The largest difference here is actually in the respective vocal tones of Steve Lambke and Bryan Webb, their voices a bit less outwardly expressive, more to get the words across than convey any style in particular. Nowhere is this more apparent than on "Shower of Stones," where there are no tumbling walls built into the music, Lambke perhaps a bit less convincing than he was on Kensington Heights. But the emptiness works beautifully with Webb, whose usual roughness is stripped away here. And with every song bare as can be, slowed to the same numb pace, "You Are a Conductor," for most the forgotten track of Tournament of Hearts, is now a highlight, its poetry more noticeable above a light drumroll, rather than buried beneath the powerful, periodic guitar strum that's much lighter here.

The high point of Too Slow is Webb's solo acoustic version of "Our Age," demo-quality with light reverb carrying his shy voice, his finger-picking light and precise. A good deal of vulnerability shows through here, even with that light numbness replacing the passionate call-out that appears on the album's soaring version. The sound of his fingers sliding across his steel strings adds human warmth and imperfection to a song once of strong, inspiring tone. Much of the same can be said of the alternate version of "I Will Not Sing a Hateful Song," so much better than its Kensington Heights counterpart, also acoustic and sung from a microphone which adds distance, and joined only by a light touch of the highest keys of a piano at first, then, a bit of embellishment from a second guitar. Even the Constantines' unfinished works are gold.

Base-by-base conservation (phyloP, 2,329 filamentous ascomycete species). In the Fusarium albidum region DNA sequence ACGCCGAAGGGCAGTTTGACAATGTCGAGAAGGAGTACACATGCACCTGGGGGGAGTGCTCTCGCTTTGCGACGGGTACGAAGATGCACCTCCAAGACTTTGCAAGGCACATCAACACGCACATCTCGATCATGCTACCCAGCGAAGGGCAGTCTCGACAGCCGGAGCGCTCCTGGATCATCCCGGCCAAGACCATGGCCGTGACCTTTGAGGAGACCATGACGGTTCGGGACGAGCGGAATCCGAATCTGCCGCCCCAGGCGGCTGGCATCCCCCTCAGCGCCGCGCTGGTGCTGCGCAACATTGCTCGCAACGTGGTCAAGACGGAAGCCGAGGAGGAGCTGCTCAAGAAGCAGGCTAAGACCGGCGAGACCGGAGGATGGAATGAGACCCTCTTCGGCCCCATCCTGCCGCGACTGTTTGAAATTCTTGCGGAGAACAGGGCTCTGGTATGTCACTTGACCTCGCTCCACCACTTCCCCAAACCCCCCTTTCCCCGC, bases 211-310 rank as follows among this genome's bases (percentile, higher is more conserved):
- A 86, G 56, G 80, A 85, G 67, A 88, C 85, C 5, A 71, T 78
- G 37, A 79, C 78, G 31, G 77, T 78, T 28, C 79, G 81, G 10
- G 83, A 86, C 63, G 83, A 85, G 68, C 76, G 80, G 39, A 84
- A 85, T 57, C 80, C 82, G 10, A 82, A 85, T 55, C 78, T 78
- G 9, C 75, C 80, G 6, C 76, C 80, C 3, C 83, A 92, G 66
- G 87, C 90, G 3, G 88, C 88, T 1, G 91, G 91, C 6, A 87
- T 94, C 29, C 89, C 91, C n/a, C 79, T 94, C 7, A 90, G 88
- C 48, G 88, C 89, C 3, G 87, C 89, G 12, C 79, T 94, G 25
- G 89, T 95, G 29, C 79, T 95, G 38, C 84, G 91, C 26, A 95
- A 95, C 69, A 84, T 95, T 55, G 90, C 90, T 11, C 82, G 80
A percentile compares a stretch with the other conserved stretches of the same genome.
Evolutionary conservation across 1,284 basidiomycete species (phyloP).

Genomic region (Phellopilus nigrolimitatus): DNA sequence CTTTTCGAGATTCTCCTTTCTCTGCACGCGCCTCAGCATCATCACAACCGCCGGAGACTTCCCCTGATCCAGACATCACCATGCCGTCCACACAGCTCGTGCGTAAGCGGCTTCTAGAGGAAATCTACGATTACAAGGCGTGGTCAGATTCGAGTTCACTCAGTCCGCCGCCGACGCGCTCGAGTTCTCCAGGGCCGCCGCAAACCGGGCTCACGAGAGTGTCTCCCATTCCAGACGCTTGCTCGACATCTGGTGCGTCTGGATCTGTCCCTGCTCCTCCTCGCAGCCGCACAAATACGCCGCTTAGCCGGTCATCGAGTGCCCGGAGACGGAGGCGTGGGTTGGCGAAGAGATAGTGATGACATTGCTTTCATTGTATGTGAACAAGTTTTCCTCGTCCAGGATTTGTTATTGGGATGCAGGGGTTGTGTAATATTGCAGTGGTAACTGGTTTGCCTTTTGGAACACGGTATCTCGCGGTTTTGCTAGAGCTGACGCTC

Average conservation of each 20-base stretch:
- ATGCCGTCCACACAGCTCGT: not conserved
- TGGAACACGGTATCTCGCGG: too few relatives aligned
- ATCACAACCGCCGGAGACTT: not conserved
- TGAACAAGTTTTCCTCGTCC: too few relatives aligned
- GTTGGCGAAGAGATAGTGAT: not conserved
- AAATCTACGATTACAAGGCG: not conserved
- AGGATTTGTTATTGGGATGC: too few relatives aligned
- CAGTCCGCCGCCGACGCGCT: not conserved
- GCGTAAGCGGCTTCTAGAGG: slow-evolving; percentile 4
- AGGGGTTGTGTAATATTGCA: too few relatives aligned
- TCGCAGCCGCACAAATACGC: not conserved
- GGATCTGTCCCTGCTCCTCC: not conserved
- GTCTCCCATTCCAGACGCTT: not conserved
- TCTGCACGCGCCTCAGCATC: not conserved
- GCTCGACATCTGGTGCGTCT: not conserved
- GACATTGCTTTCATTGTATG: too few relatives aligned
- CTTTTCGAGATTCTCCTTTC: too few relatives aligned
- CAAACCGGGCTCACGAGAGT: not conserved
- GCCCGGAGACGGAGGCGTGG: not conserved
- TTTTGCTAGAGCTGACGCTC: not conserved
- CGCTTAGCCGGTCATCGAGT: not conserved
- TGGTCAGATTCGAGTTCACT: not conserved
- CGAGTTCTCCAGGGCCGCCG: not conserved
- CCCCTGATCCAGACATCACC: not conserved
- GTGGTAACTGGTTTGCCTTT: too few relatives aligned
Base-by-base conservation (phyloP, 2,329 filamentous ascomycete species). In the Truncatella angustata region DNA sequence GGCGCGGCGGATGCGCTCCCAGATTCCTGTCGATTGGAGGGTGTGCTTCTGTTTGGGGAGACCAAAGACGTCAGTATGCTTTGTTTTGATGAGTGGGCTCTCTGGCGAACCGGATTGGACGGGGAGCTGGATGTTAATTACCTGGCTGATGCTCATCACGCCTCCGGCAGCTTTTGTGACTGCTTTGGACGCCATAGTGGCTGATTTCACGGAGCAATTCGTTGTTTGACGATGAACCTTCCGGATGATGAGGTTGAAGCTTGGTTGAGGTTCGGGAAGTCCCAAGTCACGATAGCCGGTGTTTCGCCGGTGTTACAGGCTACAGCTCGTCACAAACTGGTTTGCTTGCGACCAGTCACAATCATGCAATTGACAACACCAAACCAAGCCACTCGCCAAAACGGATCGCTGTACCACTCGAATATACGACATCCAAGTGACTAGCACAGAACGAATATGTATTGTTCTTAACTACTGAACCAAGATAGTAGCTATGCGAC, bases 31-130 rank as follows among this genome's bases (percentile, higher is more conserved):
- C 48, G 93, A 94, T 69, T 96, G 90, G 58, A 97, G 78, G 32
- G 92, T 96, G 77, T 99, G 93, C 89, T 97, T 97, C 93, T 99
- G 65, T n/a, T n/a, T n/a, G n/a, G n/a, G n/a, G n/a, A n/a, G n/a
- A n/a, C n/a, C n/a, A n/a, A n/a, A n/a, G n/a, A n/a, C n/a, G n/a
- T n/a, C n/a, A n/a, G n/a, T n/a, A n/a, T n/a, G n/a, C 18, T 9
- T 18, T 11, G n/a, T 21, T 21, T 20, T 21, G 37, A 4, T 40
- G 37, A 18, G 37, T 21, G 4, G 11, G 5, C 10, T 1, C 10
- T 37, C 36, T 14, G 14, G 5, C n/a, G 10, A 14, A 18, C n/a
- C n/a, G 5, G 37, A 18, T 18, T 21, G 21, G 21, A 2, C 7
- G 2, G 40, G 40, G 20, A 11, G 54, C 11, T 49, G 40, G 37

Track List:
1. Young Lions
2. Shower of Stones
3. Conductor
4. Our Age
5. Strange Birds (orig. by Jon Langford and the Sadies)
6. Do What You Can Do
7. I Will Not Sing a Hateful Song

Constantines - Our Age (solo acoustic)
Constantines - I Will Not Sing a Hateful Song (alternate)
Purchase Kensington Heights and Too Slow for Love together for five bucks!

Wednesday, March 18, 2009

Cursive Overload! (Mama, I'm Swollen)